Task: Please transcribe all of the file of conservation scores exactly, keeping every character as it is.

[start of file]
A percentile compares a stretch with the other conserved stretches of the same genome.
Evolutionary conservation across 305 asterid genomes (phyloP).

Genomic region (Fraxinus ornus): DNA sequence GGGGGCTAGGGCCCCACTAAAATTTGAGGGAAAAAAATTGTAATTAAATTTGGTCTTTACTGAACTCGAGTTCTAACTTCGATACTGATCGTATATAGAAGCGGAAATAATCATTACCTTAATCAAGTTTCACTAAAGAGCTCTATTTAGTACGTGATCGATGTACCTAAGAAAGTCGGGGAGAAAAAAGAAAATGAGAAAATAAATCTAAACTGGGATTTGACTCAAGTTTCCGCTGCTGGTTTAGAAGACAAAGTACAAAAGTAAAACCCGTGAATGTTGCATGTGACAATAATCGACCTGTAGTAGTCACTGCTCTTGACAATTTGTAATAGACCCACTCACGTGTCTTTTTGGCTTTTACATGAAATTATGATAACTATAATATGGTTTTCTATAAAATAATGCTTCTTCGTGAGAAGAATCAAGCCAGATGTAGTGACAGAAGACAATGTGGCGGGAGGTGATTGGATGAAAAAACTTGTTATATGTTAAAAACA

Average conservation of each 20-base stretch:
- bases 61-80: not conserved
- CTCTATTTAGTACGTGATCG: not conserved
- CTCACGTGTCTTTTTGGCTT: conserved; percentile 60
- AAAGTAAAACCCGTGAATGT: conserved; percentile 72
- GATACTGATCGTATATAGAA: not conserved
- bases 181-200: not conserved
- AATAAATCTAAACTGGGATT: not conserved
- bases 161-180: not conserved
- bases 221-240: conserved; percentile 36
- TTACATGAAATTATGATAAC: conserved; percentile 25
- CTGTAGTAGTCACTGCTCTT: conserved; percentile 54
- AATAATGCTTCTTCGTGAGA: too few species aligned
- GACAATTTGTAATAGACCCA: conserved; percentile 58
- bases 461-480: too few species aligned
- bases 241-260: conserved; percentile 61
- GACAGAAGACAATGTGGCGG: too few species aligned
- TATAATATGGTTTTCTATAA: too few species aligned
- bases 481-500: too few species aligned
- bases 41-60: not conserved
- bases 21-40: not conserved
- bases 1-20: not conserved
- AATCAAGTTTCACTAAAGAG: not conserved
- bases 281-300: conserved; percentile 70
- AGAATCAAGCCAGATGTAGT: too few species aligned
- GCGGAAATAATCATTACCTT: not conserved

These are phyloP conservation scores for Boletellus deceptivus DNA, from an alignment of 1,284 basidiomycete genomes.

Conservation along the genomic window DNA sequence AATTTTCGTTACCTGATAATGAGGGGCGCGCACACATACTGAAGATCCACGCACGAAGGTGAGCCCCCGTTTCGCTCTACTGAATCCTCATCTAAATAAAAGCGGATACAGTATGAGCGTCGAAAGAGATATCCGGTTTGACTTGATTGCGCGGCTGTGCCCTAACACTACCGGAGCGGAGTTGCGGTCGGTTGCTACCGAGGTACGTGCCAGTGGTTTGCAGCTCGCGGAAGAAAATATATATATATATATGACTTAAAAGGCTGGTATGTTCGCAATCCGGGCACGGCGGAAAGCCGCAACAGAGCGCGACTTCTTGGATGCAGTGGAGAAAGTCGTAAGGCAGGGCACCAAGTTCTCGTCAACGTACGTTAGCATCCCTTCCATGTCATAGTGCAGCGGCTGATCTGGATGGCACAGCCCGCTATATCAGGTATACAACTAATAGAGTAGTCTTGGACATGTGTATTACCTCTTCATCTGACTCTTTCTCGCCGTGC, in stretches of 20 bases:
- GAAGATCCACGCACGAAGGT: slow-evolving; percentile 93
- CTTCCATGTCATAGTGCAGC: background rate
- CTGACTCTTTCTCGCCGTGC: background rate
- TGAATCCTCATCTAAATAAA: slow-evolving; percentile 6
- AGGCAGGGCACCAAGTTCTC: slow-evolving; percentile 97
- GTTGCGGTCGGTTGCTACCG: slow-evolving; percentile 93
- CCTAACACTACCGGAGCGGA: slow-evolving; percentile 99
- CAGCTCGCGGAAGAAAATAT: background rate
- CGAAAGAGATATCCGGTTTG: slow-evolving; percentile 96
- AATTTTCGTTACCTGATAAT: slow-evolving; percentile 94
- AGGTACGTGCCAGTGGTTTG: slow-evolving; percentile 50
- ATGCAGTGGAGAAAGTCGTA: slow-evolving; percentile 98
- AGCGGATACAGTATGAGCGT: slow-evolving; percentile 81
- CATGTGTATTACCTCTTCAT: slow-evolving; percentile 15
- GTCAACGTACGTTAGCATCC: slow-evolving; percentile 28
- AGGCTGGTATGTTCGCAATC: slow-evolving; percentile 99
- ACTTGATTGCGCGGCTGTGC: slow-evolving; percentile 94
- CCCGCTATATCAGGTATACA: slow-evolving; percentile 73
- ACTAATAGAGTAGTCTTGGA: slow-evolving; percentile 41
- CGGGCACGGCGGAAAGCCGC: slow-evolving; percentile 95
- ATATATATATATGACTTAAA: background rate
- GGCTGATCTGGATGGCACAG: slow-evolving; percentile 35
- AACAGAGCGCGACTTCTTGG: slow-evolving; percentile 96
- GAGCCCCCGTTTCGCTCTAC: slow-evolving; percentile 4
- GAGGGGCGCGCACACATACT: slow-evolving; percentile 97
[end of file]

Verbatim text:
A percentile compares a stretch with the other conserved stretches of the same genome.
Evolutionary conservation across 305 asterid genomes (phyloP).

Genomic region (Fraxinus ornus): DNA sequence GGGGGCTAGGGCCCCACTAAAATTTGAGGGAAAAAAATTGTAATTAAATTTGGTCTTTACTGAACTCGAGTTCTAACTTCGATACTGATCGTATATAGAAGCGGAAATAATCATTACCTTAATCAAGTTTCACTAAAGAGCTCTATTTAGTACGTGATCGATGTACCTAAGAAAGTCGGGGAGAAAAAAGAAAATGAGAAAATAAATCTAAACTGGGATTTGACTCAAGTTTCCGCTGCTGGTTTAGAAGACAAAGTACAAAAGTAAAACCCGTGAATGTTGCATGTGACAATAATCGACCTGTAGTAGTCACTGCTCTTGACAATTTGTAATAGACCCACTCACGTGTCTTTTTGGCTTTTACATGAAATTATGATAACTATAATATGGTTTTCTATAAAATAATGCTTCTTCGTGAGAAGAATCAAGCCAGATGTAGTGACAGAAGACAATGTGGCGGGAGGTGATTGGATGAAAAAACTTGTTATATGTTAAAAACA

Average conservation of each 20-base stretch:
- bases 61-80: not conserved
- CTCTATTTAGTACGTGATCG: not conserved
- CTCACGTGTCTTTTTGGCTT: conserved; percentile 60
- AAAGTAAAACCCGTGAATGT: conserved; percentile 72
- GATACTGATCGTATATAGAA: not conserved
- bases 181-200: not conserved
- AATAAATCTAAACTGGGATT: not conserved
- bases 161-180: not conserved
- bases 221-240: conserved; percentile 36
- TTACATGAAATTATGATAAC: conserved; percentile 25
- CTGTAGTAGTCACTGCTCTT: conserved; percentile 54
- AATAATGCTTCTTCGTGAGA: too few species aligned
- GACAATTTGTAATAGACCCA: conserved; percentile 58
- bases 461-480: too few species aligned
- bases 241-260: conserved; percentile 61
- GACAGAAGACAATGTGGCGG: too few species aligned
- TATAATATGGTTTTCTATAA: too few species aligned
- bases 481-500: too few species aligned
- bases 41-60: not conserved
- bases 21-40: not conserved
- bases 1-20: not conserved
- AATCAAGTTTCACTAAAGAG: not conserved
- bases 281-300: conserved; percentile 70
- AGAATCAAGCCAGATGTAGT: too few species aligned
- GCGGAAATAATCATTACCTT: not conserved

These are phyloP conservation scores for Boletellus deceptivus DNA, from an alignment of 1,284 basidiomycete genomes.

Conservation along the genomic window DNA sequence AATTTTCGTTACCTGATAATGAGGGGCGCGCACACATACTGAAGATCCACGCACGAAGGTGAGCCCCCGTTTCGCTCTACTGAATCCTCATCTAAATAAAAGCGGATACAGTATGAGCGTCGAAAGAGATATCCGGTTTGACTTGATTGCGCGGCTGTGCCCTAACACTACCGGAGCGGAGTTGCGGTCGGTTGCTACCGAGGTACGTGCCAGTGGTTTGCAGCTCGCGGAAGAAAATATATATATATATATGACTTAAAAGGCTGGTATGTTCGCAATCCGGGCACGGCGGAAAGCCGCAACAGAGCGCGACTTCTTGGATGCAGTGGAGAAAGTCGTAAGGCAGGGCACCAAGTTCTCGTCAACGTACGTTAGCATCCCTTCCATGTCATAGTGCAGCGGCTGATCTGGATGGCACAGCCCGCTATATCAGGTATACAACTAATAGAGTAGTCTTGGACATGTGTATTACCTCTTCATCTGACTCTTTCTCGCCGTGC, in stretches of 20 bases:
- GAAGATCCACGCACGAAGGT: slow-evolving; percentile 93
- CTTCCATGTCATAGTGCAGC: background rate
- CTGACTCTTTCTCGCCGTGC: background rate
- TGAATCCTCATCTAAATAAA: slow-evolving; percentile 6
- AGGCAGGGCACCAAGTTCTC: slow-evolving; percentile 97
- GTTGCGGTCGGTTGCTACCG: slow-evolving; percentile 93
- CCTAACACTACCGGAGCGGA: slow-evolving; percentile 99
- CAGCTCGCGGAAGAAAATAT: background rate
- CGAAAGAGATATCCGGTTTG: slow-evolving; percentile 96
- AATTTTCGTTACCTGATAAT: slow-evolving; percentile 94
- AGGTACGTGCCAGTGGTTTG: slow-evolving; percentile 50
- ATGCAGTGGAGAAAGTCGTA: slow-evolving; percentile 98
- AGCGGATACAGTATGAGCGT: slow-evolving; percentile 81
- CATGTGTATTACCTCTTCAT: slow-evolving; percentile 15
- GTCAACGTACGTTAGCATCC: slow-evolving; percentile 28
- AGGCTGGTATGTTCGCAATC: slow-evolving; percentile 99
- ACTTGATTGCGCGGCTGTGC: slow-evolving; percentile 94
- CCCGCTATATCAGGTATACA: slow-evolving; percentile 73
- ACTAATAGAGTAGTCTTGGA: slow-evolving; percentile 41
- CGGGCACGGCGGAAAGCCGC: slow-evolving; percentile 95
- ATATATATATATGACTTAAA: background rate
- GGCTGATCTGGATGGCACAG: slow-evolving; percentile 35
- AACAGAGCGCGACTTCTTGG: slow-evolving; percentile 96
- GAGCCCCCGTTTCGCTCTAC: slow-evolving; percentile 4
- GAGGGGCGCGCACACATACT: slow-evolving; percentile 97